Friday, August 31, 2007

Undictionaried words: Erin McKean

While we're on a dictionary thing, a recent development in linguistics blogging is that publishers are feeding bloggers offers to review books (!) and links to some media appearances by their folks. I haven't bitten on one until now, but Erin McKean's presentation on dictionaries and dictionary making is just too good to pass up.

5 comments:

pc said...

Perhaps what the publishers don't realize, though, is that no linguistics blogger who reads other linguistics blogs is probably going to bite after they see that other linguistics blogs have bitten. So, like, maybe I was going to bite on this one too (we all know that I HEART McKean), but now, probably I won't, because well that would just be silly.

But I agree - this PR spread to lowly linguablogs is interesting.

Mr. Verb said...

Good point. I wonder if they're just experimenting with new possibilities ... to see if we pick up on stuff and if so how.

In that weird lingo-blogging dance we all do, I did think about how somebody else would be better to pick this up, but nobody had, and it really is an engaging piece. It will be interesting to see what the comments on the TED website are as more and more people watch this.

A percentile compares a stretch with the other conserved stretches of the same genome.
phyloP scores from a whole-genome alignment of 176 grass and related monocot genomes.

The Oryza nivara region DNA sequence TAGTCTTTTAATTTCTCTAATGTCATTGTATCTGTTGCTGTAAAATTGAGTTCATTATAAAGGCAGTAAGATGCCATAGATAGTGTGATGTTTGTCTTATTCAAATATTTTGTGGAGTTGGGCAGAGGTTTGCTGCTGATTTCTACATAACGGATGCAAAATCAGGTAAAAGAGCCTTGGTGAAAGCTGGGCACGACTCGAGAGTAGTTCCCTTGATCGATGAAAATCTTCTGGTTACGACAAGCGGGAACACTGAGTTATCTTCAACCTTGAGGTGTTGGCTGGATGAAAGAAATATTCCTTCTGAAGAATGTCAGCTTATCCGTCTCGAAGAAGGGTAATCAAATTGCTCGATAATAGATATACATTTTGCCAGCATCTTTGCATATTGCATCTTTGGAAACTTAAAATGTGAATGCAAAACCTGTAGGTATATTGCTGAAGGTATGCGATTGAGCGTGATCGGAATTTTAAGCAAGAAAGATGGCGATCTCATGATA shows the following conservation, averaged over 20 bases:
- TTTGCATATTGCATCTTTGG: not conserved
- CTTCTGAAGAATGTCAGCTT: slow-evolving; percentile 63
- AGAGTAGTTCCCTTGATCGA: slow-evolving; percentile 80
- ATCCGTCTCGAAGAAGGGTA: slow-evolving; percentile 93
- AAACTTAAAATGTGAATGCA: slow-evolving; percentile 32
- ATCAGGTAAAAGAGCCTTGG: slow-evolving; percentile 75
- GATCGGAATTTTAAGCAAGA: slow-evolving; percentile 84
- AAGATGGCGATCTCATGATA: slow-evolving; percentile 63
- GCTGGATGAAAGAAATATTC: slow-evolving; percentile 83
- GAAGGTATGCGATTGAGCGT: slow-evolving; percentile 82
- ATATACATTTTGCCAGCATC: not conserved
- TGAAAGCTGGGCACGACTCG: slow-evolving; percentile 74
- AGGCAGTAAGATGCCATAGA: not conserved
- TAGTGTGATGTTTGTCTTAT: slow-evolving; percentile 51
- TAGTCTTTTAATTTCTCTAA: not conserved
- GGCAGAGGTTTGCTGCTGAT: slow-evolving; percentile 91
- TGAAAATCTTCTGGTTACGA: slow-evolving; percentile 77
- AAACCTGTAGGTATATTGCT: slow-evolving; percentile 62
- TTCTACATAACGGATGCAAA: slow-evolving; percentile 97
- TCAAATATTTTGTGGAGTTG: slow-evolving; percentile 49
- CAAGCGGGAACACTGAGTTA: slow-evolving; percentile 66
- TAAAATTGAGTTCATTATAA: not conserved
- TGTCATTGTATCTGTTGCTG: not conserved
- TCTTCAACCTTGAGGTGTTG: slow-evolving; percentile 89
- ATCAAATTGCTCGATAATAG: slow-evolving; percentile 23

This video, in some sense, seems like good data for your laudable quest to understand linguistics in public ... when you write the classic article on the topic, you'll probably have a section on McKean and maybe a reference to this video.

Anonymous said...

I couldn't get it to play off your site, Mr. V - so if others have the same problem, go to www.ted.com/talks/view/id/161. Worth watching, if a little cutesy.

Wishydig said...

I'm having some problems embedding the video on my blog too. I've uploaded a copy to YouTube and I'm going to try embedding that one.

Wishydig said...

))sigh((

I've resorted to saving the file and putting it on another server. But it works. embedded on my blog.

It is a fun talk and its topics sustained about 45 minutes of lively conversation this evening with only one bottle of Smithwicks to move it along.

Regarding the PR plan: I do wonder if they count on an image of several unconnected cells of language bloggers out there who remain unaware of 'elsewhere' conditions.

Now how can I build up an infrastructure for scooping these events...?

Sounds like too much footwork.